NBA owners and players met late into the night Saturday in hopes of ending the lockout before it could do further damage to an already-shortened schedule.
They spent more than seven hours in negotiations with federal mediator George Cohen, who faced a difficult task in trying to help the sides close the financial gap that derailed talks again last week.
Hall of Famer and Charlotte owner Michael Jordan, plus Portland billionaire owner Paul Allen joined the bargaining, along with the usual owners’ labor relations committee.
Both are believed to be hardliners who want to offer the players an economic deal even worse than the proposal they already have rejected.
Owners are determined not to give players anything more than a 50-50 split of basketball-related income. Players, who were guaranteed 57 percent under the old collective bargaining agreement, have proposed a reduction to 52.5 percent, leaving the sides about $100 million apart annually based on last season’s revenues.
Talks broke down last Friday when neither side would budge. Commissioner David Stern then canceled all games through November and warned that future owners’ proposals could be made with their “extraordinary” losses from the missed games in mind.
A number of owners would favor that. A person briefed on the owners’ position Friday told The Associated Press that there were many hardline owners who want a deal at 53-47 in their favor plus a hard cap, and that the rest wouldn’t go beyond a 50-50 split.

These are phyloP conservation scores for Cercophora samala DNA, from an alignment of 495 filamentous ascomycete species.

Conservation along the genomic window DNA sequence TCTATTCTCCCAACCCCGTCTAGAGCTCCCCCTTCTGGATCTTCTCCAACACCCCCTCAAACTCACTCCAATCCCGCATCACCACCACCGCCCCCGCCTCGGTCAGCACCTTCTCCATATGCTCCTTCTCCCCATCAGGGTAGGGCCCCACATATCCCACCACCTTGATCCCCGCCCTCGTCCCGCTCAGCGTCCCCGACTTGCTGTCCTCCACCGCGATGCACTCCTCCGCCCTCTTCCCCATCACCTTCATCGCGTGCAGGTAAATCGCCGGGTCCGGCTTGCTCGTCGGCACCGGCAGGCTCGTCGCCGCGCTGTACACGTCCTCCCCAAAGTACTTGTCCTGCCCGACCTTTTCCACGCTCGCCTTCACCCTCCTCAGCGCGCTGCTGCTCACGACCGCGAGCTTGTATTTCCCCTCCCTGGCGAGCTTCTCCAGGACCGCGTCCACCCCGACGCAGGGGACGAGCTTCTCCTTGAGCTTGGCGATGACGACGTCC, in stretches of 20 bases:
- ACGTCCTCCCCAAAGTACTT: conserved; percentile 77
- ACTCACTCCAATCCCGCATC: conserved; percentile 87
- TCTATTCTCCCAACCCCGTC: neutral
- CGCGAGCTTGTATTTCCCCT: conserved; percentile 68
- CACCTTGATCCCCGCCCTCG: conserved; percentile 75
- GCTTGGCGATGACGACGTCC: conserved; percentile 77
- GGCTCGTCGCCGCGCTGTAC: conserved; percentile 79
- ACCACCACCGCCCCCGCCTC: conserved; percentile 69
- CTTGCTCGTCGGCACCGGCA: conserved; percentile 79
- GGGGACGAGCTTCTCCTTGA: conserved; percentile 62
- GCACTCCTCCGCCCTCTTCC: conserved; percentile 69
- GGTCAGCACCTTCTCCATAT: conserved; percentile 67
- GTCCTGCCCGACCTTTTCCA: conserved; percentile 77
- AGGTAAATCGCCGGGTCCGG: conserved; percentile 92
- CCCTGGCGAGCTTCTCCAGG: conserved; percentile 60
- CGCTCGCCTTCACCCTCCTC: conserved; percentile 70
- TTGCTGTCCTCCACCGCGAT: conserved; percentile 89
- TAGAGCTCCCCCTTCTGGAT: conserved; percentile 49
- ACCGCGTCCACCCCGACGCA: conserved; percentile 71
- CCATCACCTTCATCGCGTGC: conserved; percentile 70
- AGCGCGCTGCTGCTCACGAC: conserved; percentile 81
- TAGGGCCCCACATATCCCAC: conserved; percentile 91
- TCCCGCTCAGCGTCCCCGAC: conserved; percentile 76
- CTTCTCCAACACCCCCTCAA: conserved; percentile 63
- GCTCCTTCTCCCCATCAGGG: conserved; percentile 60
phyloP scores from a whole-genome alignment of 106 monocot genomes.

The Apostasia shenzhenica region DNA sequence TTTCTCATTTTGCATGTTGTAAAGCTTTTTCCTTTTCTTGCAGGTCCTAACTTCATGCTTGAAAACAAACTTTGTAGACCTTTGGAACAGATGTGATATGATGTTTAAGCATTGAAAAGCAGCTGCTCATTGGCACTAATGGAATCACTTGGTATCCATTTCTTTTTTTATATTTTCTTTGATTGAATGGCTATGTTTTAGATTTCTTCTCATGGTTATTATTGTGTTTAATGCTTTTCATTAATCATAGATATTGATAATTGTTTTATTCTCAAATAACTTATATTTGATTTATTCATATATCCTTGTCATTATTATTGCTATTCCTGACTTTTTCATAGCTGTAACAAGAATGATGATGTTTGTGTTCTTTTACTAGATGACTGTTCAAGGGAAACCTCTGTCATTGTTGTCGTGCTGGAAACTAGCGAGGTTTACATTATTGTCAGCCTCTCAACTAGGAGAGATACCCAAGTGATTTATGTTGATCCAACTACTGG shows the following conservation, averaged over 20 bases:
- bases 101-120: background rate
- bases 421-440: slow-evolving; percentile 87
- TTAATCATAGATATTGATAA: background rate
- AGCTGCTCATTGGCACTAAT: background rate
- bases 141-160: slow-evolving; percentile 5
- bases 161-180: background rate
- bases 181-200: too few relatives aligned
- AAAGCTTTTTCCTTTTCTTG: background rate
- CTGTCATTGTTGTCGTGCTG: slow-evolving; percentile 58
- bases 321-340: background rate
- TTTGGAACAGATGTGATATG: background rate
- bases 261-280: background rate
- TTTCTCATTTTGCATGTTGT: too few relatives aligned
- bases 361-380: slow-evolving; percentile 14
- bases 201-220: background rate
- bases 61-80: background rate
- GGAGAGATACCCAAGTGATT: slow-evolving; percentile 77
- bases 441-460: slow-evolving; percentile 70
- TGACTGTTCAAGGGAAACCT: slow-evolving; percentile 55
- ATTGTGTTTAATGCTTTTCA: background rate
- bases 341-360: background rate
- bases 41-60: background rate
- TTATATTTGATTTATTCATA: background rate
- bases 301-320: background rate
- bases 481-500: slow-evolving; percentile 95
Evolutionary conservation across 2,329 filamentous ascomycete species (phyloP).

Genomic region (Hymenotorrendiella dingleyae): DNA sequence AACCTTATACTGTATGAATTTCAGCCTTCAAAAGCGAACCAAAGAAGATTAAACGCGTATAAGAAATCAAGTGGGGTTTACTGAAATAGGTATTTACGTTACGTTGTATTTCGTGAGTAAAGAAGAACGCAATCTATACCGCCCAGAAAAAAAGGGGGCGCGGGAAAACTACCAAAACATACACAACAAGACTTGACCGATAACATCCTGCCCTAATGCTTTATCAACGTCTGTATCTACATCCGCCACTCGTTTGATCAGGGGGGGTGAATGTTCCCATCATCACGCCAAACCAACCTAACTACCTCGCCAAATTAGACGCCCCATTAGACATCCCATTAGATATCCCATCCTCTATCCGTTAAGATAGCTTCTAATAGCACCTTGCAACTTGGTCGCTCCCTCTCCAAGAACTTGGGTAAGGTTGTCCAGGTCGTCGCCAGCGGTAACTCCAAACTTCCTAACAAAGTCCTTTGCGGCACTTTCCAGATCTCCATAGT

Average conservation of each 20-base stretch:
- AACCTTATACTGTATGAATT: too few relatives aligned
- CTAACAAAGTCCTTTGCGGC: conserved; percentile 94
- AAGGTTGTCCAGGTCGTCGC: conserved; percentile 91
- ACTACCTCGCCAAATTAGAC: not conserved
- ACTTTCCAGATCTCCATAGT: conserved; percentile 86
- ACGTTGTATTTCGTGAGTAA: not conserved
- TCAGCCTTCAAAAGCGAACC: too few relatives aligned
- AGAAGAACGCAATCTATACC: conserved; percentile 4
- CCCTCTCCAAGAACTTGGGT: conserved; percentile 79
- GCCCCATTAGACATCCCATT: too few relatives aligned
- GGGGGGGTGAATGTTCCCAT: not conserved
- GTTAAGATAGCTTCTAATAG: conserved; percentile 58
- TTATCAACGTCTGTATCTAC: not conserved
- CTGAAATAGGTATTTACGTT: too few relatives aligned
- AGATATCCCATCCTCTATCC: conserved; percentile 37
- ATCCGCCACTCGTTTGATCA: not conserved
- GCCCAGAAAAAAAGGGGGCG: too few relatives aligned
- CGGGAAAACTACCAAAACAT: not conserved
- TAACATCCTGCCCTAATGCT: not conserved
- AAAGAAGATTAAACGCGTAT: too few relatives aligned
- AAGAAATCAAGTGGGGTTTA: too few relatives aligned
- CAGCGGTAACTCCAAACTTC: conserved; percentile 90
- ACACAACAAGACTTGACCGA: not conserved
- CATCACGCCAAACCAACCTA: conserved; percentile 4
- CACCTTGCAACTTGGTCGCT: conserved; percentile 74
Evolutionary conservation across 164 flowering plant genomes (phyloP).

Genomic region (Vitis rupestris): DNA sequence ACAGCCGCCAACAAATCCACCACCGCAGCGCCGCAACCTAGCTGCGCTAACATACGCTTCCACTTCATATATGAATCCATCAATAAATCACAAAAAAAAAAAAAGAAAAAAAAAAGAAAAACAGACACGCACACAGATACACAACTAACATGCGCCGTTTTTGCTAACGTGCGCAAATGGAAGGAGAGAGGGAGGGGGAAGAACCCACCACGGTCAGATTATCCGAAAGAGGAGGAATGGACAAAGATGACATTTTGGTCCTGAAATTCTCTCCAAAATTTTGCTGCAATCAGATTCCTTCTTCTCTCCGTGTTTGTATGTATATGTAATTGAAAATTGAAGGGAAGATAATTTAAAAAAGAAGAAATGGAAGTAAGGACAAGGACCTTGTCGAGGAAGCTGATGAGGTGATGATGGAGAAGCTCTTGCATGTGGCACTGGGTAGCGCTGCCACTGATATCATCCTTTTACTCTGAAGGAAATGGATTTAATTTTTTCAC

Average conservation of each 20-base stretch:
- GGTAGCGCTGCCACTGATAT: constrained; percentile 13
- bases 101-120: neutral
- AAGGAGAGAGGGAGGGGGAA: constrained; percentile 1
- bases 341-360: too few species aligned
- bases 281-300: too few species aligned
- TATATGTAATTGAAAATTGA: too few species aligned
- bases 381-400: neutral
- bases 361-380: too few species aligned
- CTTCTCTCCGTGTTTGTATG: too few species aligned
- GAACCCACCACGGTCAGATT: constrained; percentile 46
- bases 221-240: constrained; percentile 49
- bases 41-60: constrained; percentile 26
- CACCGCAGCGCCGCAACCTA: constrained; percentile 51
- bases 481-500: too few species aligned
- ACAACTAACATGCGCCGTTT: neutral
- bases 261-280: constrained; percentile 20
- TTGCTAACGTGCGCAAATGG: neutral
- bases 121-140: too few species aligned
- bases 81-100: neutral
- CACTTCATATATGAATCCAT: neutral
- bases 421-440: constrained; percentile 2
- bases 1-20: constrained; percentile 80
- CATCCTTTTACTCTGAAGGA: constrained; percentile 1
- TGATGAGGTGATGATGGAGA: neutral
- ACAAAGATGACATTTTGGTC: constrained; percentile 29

Some issues related to the salary cap system remain, but the BRI split has emerged as a more significant obstacle.
Talks have broken off each of the last two times the sides discussed it, including the previous time Cohen took part.
They met for three straight days with him last month before players said owners insisted they accept a “take it or leave it” 50-50 split before any further discussions of the system.
Allen made a rare appearance that day, and union officials said they believed his presence served as a message from the hardliners that there would be no further economic compromise.
When talks broke down again last week, Stern and Deputy Commissioner Adam Silver said union executive director Billy Hunter told them he couldn’t accept less than 52 percent because of pressure from agents.
Some players have since taken part in conference calls to discuss the option of decertifying the union if they don’t get what they consider a fair proposal.
But taking their fight to the courts with an antitrust lawsuit likely would mean missing the entire season, so both sides have said they believe bargaining is the best route to a deal.
Owners met earlier Saturday, the 128th day of the lockout, for an update on the negotiations and a discussion of the league’s plans to expand revenue sharing among teams. Both sides then met individually with Cohen before the bargaining session began.
His first session with the parties last month was also a late-nighter, stretching some 16 hours. He said after talks broke down he felt there was no further purpose for mediation at the time because the sides were too entrenched in their positions, but would remain open to taking part again if requested.
He then called Hunter this week to offer his services, and the league agreed to his involvement.